Once back in this era, I would want to tell people that personal feelings and beliefs should not prevent someone from exposing themselves to as great of a variety of authors who represent different political leanings as possible. It is notable that so many Holocaust memoirs exist today, as this shows that people acknowledge the importance of preserving and sharing memory, and this includes both those who write the memoirs in the first place, as well as the publishing companies which invest in the idea that such books are of interest to readers. Related to this, it is also encouraging to know that many schools seem to be recognizing the importance of media literacy today, in that they require students to read such books that are as important to preserving human memory and perspective as ‘The Diary of Anne Frank’ (Spector and Jones 2007). Although it is true that today, we have much easier access to a variety of media materials than ever before, widespread reaction to recent political events have reinforced the idea that it is vital to try to be media-literate and to purposefully-avoid being trapped in an infamous echo-chamber, in which everyone just readily agrees with one another.
The Architecture of Doom. Directed by Peter Cohen. 1990. Sweden: Knightscove-Ellis International, 2003. DVD.
Panayi, Panikos. 2003. "Victims, Perpetrators and Bystanders in a German Town: The Jews of Osnabrück before, during and After the Third Reich." European History Quarterly 33 (4): 451-492. doi: 10.1177/0265691403334002.
Spector, Karen, and Stephanie Jones. 2007. “Constructing Anne Frank: critical literacy and the Holocaust in eighth-grade English.” Journal of Adolescent & Adult Literacy 51 (1): 36-48. doi: 10.1598/JAAL.51.1.4.
Hear ye, hear ye!
One of the great things about reading in the contemporary timeline is the access to books and the accessibility of books. To go back 300 years or more and let the common people know that it would be a popular past-time for people of all walks of life and differing abilities would be amazing. Presumably not helpful for them, and perhaps a risk of my arrest for upsetting the social order, but nonetheless. E-books allow for font sizes to be changed, my Google Books reader on my phone lets me click on a word and get a definition (I bought my first e-book for this paper, just as an aside. I do not enjoy reading it but if I'm ever stuck without a book, at least Pinocchio will be there for me). There are audio books, and apps and programs that can read books to us. And we are, largely, a literate society. If we aren't, we still can access books. Andrew Piper wrote that reading "has traditionally been imbedded in aural practices of reading aloud." (Piper, 48) Reading has also traditionally not been accessible to everyone.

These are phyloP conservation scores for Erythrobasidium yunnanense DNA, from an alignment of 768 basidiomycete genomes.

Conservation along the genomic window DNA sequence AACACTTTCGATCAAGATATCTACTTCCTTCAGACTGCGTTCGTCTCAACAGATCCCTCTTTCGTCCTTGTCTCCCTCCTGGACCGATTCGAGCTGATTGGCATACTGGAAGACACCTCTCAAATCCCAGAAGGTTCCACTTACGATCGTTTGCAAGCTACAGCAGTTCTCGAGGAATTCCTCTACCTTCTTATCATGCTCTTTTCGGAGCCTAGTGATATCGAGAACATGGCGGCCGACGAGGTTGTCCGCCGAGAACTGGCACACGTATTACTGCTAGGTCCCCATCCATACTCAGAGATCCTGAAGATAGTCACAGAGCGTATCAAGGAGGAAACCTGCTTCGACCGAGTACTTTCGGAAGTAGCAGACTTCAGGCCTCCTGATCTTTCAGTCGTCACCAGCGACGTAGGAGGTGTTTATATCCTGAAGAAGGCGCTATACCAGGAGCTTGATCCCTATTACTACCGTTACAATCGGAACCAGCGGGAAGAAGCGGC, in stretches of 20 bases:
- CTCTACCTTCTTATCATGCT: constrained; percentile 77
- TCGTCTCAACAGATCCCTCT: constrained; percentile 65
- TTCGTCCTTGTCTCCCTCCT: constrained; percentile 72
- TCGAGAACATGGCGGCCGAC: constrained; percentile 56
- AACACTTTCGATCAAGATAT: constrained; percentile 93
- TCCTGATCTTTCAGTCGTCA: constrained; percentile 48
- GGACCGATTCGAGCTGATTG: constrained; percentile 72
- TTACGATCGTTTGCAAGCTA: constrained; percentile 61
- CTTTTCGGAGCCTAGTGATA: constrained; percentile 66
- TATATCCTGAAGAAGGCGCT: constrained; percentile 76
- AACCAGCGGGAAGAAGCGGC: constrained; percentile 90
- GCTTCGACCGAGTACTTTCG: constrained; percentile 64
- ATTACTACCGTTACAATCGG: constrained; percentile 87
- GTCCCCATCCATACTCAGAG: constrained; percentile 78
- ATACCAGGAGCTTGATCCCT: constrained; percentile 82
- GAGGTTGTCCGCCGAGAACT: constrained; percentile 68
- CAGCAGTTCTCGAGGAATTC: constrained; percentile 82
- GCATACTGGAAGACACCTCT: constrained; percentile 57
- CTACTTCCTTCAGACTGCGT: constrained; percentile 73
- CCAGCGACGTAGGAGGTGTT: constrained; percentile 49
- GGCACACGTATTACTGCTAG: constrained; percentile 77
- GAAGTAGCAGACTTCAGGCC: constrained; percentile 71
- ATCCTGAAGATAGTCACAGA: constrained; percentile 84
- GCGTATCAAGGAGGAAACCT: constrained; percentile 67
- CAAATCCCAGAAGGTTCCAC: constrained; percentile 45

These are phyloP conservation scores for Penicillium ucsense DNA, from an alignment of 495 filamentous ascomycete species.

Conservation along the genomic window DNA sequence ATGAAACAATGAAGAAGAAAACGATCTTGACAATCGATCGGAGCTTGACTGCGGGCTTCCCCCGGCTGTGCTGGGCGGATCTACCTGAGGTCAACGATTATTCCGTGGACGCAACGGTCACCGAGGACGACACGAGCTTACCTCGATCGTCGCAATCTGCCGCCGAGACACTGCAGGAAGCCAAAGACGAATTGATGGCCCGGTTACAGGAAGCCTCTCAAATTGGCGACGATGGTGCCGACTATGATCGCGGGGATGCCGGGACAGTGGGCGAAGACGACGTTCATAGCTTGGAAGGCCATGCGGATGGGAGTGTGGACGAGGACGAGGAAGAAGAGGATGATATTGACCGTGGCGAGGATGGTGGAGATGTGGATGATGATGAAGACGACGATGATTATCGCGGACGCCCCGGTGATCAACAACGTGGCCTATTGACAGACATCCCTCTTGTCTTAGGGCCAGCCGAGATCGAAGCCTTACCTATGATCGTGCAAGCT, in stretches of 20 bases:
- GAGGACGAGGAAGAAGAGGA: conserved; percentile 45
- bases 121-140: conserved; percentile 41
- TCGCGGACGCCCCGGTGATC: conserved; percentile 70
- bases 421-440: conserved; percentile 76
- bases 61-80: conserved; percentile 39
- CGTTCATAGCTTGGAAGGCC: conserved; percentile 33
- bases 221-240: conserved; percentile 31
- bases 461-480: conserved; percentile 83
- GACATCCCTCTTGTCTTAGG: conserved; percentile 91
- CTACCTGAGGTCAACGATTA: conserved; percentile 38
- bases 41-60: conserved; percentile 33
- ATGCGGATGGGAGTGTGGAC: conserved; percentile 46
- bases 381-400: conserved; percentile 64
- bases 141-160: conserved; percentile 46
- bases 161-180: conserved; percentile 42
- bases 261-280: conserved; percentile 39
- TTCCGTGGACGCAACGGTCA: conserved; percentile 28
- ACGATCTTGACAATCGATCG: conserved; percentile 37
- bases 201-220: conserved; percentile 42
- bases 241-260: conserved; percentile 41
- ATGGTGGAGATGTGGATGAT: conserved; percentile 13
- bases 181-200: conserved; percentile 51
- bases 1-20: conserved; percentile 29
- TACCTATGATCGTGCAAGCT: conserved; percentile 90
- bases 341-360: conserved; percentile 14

In Geroge Gissings The Netherworld, Clara cries "I wish I could neither read nor write! I wish I had never been told that there is anything better than to work with one's hands and earn daily bread!" Reading and literacy is still valued but it is also expected (at least in our western world). It is no longer something apart from daily life, but embedded within it. The ability to read does not place one in a specific class. And books are accessible, affordable, and occassionally free. Individuals from all over the world can bond over their favourite books which can be translated into dozens of languages and made accessible through a variety of formats. Ideas can spread internationally in a short period of time and discussions can happen even though time zones and geography seperates us.
Just as social status no longer prevents people from reading, disabilities do not either. Books “are a technology in their own right, one developed for the refinement and advancement of thought. And this technology is a powerful, long-lived and adaptable one” (The Economist, 51). In this modern world technologies can be combined so people can read if they are visually impaired or have physical problems that make holding a book in the traditional sense untenable.
Books contain ideas, thoughts, views of the world as it is and how it could be different. Perhaps, 300 years ago, this wouldn't have seemed useful. But society has evolved because of ideas disseminated in pamphlets, books, and the online world. And for all the negatives, I would still rather be in 2016 than 1716.
"From Papyrus to Pixels: The Future of the Book." The Economist 413, no. 8908 (October 11, 2014): 51. Accessed 2 December 2016.
Gissing, George. The Netherworld. New York: Oxford University Press, 1999.
Piper, Andrew. Book Was There: Reading in Electronic Times. Chicago: University of Chicago Press, 2012.